We mark the death on August 2, 1978 – 43 years ago today – of the Mexican composer, pianist, conductor, music educator, and journalist Carlos Chávez at the age of 79, in Mexico City.
What’s the Problem Here?
Allow me, por favor, to express a pet peeve framed as a question: why has the concert music of twentieth century and early twenty-first century Central and South American composers been so rarely performed and discussed in North America?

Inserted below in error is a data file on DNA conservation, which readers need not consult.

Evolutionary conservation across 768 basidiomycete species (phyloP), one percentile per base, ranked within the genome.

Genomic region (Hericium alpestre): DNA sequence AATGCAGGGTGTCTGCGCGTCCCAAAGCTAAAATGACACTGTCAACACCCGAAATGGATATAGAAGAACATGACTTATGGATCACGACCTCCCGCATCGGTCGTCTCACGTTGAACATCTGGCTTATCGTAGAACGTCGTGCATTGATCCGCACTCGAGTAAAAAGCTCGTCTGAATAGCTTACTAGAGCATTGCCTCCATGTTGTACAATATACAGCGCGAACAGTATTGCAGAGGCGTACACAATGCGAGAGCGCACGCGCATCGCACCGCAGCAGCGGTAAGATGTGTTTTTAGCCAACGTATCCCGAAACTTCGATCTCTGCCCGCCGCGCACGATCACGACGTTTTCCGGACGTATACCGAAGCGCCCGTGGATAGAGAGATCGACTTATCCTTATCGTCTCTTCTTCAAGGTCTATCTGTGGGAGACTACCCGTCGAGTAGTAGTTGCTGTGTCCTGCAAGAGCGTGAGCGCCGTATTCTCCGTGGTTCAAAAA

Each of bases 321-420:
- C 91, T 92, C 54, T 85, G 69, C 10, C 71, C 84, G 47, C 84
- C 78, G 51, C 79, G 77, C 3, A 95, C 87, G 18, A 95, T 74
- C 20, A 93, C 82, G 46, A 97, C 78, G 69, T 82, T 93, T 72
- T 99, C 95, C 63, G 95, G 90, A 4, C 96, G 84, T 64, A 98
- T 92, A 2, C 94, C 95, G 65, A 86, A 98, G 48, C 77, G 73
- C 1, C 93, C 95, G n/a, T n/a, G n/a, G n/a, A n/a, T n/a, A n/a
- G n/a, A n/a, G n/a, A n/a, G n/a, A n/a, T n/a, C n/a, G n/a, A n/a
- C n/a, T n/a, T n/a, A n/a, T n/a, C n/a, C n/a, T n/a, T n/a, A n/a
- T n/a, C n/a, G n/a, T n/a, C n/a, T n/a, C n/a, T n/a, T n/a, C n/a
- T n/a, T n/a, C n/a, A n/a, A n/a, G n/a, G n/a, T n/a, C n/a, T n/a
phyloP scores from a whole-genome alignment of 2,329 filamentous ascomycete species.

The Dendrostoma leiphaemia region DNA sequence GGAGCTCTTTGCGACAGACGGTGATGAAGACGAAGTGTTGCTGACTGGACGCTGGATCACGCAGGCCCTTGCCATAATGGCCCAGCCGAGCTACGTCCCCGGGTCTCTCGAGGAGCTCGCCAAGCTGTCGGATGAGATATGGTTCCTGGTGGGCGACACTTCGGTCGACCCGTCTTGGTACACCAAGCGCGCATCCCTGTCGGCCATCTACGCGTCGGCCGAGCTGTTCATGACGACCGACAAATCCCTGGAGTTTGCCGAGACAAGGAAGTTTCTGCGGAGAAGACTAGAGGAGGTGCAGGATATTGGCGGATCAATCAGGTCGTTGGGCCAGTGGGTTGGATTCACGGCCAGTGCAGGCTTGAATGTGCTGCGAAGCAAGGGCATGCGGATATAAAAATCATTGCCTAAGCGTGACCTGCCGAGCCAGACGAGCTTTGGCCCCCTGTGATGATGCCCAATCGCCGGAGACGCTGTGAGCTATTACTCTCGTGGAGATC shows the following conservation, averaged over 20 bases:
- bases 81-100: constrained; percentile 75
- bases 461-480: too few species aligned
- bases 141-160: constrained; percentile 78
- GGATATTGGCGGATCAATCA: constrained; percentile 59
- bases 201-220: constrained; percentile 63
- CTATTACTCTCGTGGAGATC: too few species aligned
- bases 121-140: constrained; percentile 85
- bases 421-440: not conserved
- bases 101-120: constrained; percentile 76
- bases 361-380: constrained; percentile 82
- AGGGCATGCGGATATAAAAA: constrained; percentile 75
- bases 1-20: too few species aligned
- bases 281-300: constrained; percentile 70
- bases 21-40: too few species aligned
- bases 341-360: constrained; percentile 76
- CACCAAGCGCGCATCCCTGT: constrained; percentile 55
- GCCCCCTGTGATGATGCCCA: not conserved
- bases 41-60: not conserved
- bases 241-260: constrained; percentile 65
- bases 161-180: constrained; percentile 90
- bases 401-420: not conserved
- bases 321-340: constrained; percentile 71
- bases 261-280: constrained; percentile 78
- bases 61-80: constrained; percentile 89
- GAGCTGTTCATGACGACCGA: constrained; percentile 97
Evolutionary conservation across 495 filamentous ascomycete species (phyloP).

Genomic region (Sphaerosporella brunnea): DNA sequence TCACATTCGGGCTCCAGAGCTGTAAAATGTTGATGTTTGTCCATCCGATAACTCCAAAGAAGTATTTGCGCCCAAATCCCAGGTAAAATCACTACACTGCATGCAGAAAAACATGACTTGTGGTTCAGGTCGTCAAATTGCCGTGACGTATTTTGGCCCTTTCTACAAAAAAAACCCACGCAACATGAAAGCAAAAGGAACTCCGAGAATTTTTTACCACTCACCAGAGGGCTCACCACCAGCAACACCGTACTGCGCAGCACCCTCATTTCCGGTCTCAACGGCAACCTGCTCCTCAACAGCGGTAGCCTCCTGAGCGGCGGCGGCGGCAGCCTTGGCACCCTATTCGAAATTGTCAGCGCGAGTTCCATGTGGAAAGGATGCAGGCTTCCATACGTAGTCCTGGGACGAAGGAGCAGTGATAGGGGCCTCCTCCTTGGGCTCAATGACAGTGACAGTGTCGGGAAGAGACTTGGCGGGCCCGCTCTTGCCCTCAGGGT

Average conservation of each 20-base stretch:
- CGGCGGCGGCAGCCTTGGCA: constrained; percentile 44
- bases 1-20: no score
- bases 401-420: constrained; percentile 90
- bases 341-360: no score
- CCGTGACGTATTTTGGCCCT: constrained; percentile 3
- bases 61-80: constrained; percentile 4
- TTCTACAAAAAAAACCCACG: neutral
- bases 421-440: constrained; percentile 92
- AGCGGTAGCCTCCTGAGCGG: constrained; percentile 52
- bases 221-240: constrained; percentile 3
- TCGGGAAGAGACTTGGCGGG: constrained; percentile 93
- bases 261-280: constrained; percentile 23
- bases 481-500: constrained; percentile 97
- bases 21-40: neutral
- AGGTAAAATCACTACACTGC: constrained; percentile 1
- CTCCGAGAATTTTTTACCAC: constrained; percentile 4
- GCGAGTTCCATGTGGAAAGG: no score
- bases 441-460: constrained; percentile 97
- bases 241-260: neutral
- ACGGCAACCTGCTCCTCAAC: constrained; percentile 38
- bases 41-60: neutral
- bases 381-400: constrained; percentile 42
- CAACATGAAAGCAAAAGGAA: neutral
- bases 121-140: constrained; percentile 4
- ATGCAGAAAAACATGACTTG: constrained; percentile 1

Note, please, that I qualified my pet-peeve-framed-as-a-question with the phrase “so rarely performed.” That’s because such performances are admittedly ticking up, particularly in those states bordering on Mexico: California, Arizona, New Mexico, and Texas. However, had I broached that question before moving to California in 1978, I would have asked – based on my own admittedly spotty experience – “why is the concert music of twentieth century Central and South American composers never performed in North America?” That’s because, speaking personally, in all my years attending concerts in the great American northeast while growing up, I never, not once, ever, heard a piece of authentic Central or South American music performed. Of course there were performances here and there, but not frequently enough to register on this casual concert goer. The closest I got to hearing Latin American concert music would have been George Gershwin’s Cuban Overture of 1932 and Aaron Copland’s El Salón México of 1936. Let us note that both Gershwin and Copland were born in Brooklyn, New York. …Become a Patron!